The Historian: New Hanover kitchen garden

A view of New Hanover Historical Society's kitchen garden with the summer kitchen.
A view of New Hanover Historical Society's kitchen garden with the summer kitchen.

Visitors to New Hanover Township’s Swamp Creek Park on Reifsnyder Road may notice the ongoing restoration of an 1850 “summer kitchen,” the only remaining structure of an earlier farmstead on that site. To complement the restored Germanic bake oven and cooking hearth of the kitchen, New Hanover Historical Society members recreated an authentic 1850’s era kitchen garden on the eastern side of the house. The garden helps to interpret and explain domestic life in 19th century New Hanover. Planted there are mainly those species and varieties that would have been in a typical 1850’s era garden in this area.

It’s safe to say that beginning with settlement around 1720 every house had a fenced kitchen garden. The house site itself would have been determined with an eye to the future garden. Near the eastern or southern side of the house the Dutchman wanted good, gently sloping ground. In addition to the kitchen garden there was usually an unfenced field “patch” where the necessarily large quantity of cabbages, turnips and later potatoes and sweet corn would be planted.

In the early 18th century, the garden site was usually fenced with four foot high boards, called pales, split from white oak, walnut, or ,usually, chestnut logs. The fence was an absolute necessity as livestock roamed free.

As fences evolved in the later 18th century, the rough pales gave way to pickets, which in the 19th century were usually whitewashed every spring along with everything else around the farmyard. The white oak picket fence enclosing the New Hanover garden was erected in 2011 as an Eagle Scout project by neighbor Nick Antonelli.


Within the New Hanover garden, vegetable plantings are done on square beds raised about six inches above the paths that surround them. An outside path runs around the whole garden interior about two feet from the fence. Between the fence and this path are no fewer than thirty-three different species of plants: culinary herbs, medicinal herbs, woody perennials, and, traditionally, flowers.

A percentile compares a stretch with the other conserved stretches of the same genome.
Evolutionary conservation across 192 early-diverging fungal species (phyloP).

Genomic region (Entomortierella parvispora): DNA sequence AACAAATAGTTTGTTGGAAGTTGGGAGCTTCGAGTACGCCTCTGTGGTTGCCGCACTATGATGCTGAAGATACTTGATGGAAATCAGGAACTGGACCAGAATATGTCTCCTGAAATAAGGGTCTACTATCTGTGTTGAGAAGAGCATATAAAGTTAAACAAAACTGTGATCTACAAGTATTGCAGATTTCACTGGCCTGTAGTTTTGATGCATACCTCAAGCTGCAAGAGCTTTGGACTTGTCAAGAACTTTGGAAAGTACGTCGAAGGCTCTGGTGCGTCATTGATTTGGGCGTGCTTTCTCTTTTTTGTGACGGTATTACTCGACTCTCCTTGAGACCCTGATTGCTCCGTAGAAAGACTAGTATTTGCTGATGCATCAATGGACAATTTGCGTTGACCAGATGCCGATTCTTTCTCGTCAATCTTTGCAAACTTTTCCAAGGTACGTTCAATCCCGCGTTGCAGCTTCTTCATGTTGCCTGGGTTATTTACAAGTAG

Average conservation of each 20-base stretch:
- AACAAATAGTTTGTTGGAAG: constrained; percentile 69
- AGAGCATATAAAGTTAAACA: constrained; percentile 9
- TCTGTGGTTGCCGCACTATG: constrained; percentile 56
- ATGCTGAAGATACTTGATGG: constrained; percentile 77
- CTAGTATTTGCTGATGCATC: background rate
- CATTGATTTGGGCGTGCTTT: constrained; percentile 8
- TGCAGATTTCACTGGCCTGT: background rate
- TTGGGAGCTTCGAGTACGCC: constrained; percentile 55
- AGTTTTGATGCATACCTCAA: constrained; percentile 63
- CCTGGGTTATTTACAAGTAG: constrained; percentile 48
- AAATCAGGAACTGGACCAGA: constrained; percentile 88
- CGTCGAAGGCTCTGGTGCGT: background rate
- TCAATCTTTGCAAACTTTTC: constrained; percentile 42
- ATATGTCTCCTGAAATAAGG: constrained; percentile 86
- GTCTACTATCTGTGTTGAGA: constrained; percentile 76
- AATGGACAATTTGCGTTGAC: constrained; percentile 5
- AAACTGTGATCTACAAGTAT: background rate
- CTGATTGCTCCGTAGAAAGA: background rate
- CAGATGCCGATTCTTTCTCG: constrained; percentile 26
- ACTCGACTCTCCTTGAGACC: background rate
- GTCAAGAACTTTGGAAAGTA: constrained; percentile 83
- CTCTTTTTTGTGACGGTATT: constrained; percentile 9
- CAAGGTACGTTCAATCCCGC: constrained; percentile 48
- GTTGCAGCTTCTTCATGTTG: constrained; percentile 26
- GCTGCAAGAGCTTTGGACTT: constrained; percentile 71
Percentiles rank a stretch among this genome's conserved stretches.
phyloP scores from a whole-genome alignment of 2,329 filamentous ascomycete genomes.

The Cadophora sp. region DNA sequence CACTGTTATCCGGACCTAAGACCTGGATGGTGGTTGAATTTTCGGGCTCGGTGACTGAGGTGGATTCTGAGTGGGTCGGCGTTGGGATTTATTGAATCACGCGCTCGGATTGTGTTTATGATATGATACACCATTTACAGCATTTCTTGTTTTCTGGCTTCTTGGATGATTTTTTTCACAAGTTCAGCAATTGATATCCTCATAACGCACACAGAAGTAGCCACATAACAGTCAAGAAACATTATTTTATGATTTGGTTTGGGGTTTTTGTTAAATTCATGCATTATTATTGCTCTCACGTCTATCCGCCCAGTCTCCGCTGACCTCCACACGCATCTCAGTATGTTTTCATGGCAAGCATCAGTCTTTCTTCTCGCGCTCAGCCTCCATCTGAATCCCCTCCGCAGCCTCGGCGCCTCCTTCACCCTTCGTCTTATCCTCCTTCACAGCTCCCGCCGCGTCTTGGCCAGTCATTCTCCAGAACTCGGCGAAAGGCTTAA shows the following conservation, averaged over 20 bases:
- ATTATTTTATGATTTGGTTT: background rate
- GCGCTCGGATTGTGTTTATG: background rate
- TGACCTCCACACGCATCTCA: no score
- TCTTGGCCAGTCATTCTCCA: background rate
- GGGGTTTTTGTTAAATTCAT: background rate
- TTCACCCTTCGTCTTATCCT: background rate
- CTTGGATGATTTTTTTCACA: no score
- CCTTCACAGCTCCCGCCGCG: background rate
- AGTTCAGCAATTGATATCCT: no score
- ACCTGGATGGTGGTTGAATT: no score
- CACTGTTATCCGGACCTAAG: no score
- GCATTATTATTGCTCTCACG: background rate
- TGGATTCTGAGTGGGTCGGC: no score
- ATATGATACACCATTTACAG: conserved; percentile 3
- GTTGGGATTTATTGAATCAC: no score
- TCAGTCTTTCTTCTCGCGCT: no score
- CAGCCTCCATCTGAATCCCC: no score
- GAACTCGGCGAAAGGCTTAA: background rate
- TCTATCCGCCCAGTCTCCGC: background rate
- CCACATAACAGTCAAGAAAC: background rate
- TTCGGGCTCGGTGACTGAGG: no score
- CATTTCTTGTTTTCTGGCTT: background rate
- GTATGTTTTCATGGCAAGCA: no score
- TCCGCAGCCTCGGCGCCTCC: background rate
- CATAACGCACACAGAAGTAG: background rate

Flowers were a must for every Pennsylvania German housewife. In the older gardens, no doubt, the narrow beds held a section of “blumme land” or flower bed. Since these beds were not spaded in the spring they held the perennials as well as some annuals. At New Hanover we find the flowers Madonna lily, bee balm, crocus, blackberry lily and others.

Woody perennials such as gooseberry and hop vines are planted inside or just outside the fence which provides a trellis. Many of these perennials form canes that can lean against or be tied to the fence.

Of the medicinal herbs there is seemingly no end. It has been said that in the old days, if a family member became sick the first thing the housewife tried was medicinal herbs and teas. If that didn’t work she might try the local braucher or as we would say “pow-wow” healer. If that didn’t work they went for the doctor as a last resort. Christopher Sauer, a Germantown printer, wrote about herbs in his 1767 almanac: “Because among all cures…there are none more harmless, surer, and cheaper than the simple herbs. Thus the careful housewife will be well served and laudable when she creates a small herb garden or an herb bed in her kitchen garden, with which she can serve not only her own household and livestock; but also the poor neighbors in case of need….

Along with the medicinal and culinary herbs, the kitchen garden also has blessed thistle (Cnicus benedictus), a holy herb whose presence was said to protect the garden. Sedum purpureum, because it was believed to shield buildings from lightning strikes, is planted on the right side of the garden gate—one farm was reported to have it planted to the right of every entrance in the yard, including the dog house.

In 1850 the calendar dictated the days for planting and harvesting. Hops were picked during the last days of August because a September wind blowing over them would weaken their strong flavor. The New Hanover hop vines ascend a fifteen foot high cedar post. The harvested hop catkins act in concert with natural yeasts to flavor and raise bread dough.

Most 19th century gardeners followed the phases of the moon, studied the almanac for the special days of the church year, and observed natural phenomena such as rainbows. Flower seeds, for example, were kept at hand to plant while a rainbow arched through the sky, in the belief that especially beautiful and colorful blooms would result.

Particular thanks to garden volunteers Jack Bell and Jacquelyn Daley for creating and maintaining this beautiful educational resource.